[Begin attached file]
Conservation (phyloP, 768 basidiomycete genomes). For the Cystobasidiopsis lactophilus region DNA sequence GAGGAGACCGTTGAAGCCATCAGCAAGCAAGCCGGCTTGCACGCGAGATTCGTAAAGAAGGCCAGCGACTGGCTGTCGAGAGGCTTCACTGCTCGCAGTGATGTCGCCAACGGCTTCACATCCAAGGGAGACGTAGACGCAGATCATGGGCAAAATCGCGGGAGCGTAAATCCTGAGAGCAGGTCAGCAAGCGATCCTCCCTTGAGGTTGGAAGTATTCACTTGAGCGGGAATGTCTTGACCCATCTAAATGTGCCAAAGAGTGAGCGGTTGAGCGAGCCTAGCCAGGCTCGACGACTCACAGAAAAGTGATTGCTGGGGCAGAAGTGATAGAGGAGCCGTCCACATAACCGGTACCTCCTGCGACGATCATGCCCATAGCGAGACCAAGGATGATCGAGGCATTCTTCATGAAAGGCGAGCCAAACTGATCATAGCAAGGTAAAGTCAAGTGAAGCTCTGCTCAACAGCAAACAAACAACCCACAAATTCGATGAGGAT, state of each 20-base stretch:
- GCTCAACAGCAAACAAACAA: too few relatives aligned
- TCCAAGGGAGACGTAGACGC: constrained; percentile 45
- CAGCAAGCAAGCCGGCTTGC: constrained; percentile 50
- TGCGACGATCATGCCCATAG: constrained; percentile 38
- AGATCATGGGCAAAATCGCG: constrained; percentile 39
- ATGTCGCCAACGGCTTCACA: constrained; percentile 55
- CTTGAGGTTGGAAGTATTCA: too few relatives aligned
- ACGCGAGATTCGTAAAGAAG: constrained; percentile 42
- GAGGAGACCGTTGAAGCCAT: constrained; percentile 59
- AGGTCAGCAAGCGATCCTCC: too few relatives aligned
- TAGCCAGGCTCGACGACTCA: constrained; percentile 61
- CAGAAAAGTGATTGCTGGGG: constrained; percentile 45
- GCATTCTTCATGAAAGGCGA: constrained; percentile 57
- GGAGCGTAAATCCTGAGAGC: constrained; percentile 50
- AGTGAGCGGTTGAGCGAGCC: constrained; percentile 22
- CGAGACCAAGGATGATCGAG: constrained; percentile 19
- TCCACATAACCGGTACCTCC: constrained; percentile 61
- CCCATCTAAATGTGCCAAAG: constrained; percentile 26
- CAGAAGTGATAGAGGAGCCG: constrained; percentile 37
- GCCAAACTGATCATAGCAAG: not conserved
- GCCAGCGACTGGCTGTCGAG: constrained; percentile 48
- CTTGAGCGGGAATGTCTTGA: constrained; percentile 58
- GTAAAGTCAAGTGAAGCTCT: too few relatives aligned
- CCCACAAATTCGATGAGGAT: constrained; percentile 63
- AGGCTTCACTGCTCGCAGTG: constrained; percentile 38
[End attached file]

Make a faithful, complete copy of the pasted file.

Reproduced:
Conservation (phyloP, 768 basidiomycete genomes). For the Cystobasidiopsis lactophilus region DNA sequence GAGGAGACCGTTGAAGCCATCAGCAAGCAAGCCGGCTTGCACGCGAGATTCGTAAAGAAGGCCAGCGACTGGCTGTCGAGAGGCTTCACTGCTCGCAGTGATGTCGCCAACGGCTTCACATCCAAGGGAGACGTAGACGCAGATCATGGGCAAAATCGCGGGAGCGTAAATCCTGAGAGCAGGTCAGCAAGCGATCCTCCCTTGAGGTTGGAAGTATTCACTTGAGCGGGAATGTCTTGACCCATCTAAATGTGCCAAAGAGTGAGCGGTTGAGCGAGCCTAGCCAGGCTCGACGACTCACAGAAAAGTGATTGCTGGGGCAGAAGTGATAGAGGAGCCGTCCACATAACCGGTACCTCCTGCGACGATCATGCCCATAGCGAGACCAAGGATGATCGAGGCATTCTTCATGAAAGGCGAGCCAAACTGATCATAGCAAGGTAAAGTCAAGTGAAGCTCTGCTCAACAGCAAACAAACAACCCACAAATTCGATGAGGAT, state of each 20-base stretch:
- GCTCAACAGCAAACAAACAA: too few relatives aligned
- TCCAAGGGAGACGTAGACGC: constrained; percentile 45
- CAGCAAGCAAGCCGGCTTGC: constrained; percentile 50
- TGCGACGATCATGCCCATAG: constrained; percentile 38
- AGATCATGGGCAAAATCGCG: constrained; percentile 39
- ATGTCGCCAACGGCTTCACA: constrained; percentile 55
- CTTGAGGTTGGAAGTATTCA: too few relatives aligned
- ACGCGAGATTCGTAAAGAAG: constrained; percentile 42
- GAGGAGACCGTTGAAGCCAT: constrained; percentile 59
- AGGTCAGCAAGCGATCCTCC: too few relatives aligned
- TAGCCAGGCTCGACGACTCA: constrained; percentile 61
- CAGAAAAGTGATTGCTGGGG: constrained; percentile 45
- GCATTCTTCATGAAAGGCGA: constrained; percentile 57
- GGAGCGTAAATCCTGAGAGC: constrained; percentile 50
- AGTGAGCGGTTGAGCGAGCC: constrained; percentile 22
- CGAGACCAAGGATGATCGAG: constrained; percentile 19
- TCCACATAACCGGTACCTCC: constrained; percentile 61
- CCCATCTAAATGTGCCAAAG: constrained; percentile 26
- CAGAAGTGATAGAGGAGCCG: constrained; percentile 37
- GCCAAACTGATCATAGCAAG: not conserved
- GCCAGCGACTGGCTGTCGAG: constrained; percentile 48
- CTTGAGCGGGAATGTCTTGA: constrained; percentile 58
- GTAAAGTCAAGTGAAGCTCT: too few relatives aligned
- CCCACAAATTCGATGAGGAT: constrained; percentile 63
- AGGCTTCACTGCTCGCAGTG: constrained; percentile 38